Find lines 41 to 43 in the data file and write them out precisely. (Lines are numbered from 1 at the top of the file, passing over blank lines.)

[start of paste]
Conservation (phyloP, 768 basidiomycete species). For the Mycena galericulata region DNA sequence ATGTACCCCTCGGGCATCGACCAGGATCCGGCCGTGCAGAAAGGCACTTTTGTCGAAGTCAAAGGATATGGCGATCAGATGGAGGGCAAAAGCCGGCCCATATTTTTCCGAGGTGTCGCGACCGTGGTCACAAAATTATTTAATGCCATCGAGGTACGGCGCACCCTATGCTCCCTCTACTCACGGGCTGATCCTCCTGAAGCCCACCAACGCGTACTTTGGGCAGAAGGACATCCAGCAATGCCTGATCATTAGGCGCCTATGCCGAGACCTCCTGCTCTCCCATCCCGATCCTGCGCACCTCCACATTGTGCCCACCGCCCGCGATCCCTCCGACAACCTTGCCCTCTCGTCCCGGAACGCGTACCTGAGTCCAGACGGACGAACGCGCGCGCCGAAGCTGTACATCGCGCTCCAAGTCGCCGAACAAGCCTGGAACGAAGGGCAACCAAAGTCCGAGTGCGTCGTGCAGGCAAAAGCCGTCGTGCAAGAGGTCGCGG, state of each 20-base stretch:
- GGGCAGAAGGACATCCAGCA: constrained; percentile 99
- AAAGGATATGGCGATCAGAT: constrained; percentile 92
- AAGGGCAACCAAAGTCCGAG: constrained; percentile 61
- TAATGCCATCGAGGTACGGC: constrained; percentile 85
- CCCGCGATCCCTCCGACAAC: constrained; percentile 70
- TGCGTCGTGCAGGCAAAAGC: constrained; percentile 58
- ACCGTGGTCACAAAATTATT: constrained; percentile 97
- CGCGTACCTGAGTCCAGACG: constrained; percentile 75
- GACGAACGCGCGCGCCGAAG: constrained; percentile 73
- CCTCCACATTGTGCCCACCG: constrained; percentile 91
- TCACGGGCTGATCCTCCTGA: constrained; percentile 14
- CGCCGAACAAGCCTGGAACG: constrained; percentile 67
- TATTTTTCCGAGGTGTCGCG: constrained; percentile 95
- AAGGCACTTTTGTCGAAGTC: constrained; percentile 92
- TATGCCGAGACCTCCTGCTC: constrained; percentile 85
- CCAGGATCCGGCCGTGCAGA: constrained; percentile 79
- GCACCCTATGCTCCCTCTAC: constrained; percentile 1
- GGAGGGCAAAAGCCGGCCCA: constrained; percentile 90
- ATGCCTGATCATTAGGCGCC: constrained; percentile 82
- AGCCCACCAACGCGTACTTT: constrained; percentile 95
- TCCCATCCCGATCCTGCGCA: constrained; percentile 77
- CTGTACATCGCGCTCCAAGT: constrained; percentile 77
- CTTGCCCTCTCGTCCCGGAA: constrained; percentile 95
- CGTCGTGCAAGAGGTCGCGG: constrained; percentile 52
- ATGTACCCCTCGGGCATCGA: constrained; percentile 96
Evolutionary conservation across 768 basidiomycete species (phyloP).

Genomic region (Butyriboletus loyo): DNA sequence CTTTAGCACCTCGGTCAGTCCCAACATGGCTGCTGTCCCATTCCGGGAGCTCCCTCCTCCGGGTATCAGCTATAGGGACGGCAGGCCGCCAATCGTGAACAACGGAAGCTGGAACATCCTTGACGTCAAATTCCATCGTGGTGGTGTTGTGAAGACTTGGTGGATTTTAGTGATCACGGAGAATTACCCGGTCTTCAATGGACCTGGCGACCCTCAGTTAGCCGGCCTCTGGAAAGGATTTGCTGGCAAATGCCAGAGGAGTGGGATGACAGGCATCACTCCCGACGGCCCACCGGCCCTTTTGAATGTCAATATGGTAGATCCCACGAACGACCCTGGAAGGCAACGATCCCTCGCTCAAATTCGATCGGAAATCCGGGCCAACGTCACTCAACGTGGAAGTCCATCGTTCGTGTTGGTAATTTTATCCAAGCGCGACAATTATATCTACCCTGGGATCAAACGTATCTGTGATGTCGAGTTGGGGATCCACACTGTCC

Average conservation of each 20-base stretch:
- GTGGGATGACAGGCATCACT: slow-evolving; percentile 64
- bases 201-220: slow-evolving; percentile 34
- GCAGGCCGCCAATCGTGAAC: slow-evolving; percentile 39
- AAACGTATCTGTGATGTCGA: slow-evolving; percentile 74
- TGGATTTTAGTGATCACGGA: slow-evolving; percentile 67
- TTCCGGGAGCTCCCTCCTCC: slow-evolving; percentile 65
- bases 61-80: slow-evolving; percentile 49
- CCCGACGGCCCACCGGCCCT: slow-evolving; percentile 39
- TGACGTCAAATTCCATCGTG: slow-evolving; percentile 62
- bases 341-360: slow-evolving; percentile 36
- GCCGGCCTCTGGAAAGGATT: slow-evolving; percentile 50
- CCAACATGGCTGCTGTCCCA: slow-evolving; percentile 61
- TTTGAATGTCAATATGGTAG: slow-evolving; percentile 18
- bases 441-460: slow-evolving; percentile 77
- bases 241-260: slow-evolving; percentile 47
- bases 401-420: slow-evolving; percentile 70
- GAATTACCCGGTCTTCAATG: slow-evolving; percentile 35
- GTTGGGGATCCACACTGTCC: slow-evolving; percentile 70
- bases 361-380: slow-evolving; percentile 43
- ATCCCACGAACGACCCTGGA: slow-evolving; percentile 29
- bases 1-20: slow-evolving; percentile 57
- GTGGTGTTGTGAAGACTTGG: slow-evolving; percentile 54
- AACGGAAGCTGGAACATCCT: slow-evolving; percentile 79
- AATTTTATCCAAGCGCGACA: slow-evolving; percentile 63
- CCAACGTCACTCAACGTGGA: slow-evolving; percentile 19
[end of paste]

- CCAACATGGCTGCTGTCCCA: slow-evolving; percentile 61
- TTTGAATGTCAATATGGTAG: slow-evolving; percentile 18
- bases 441-460: slow-evolving; percentile 77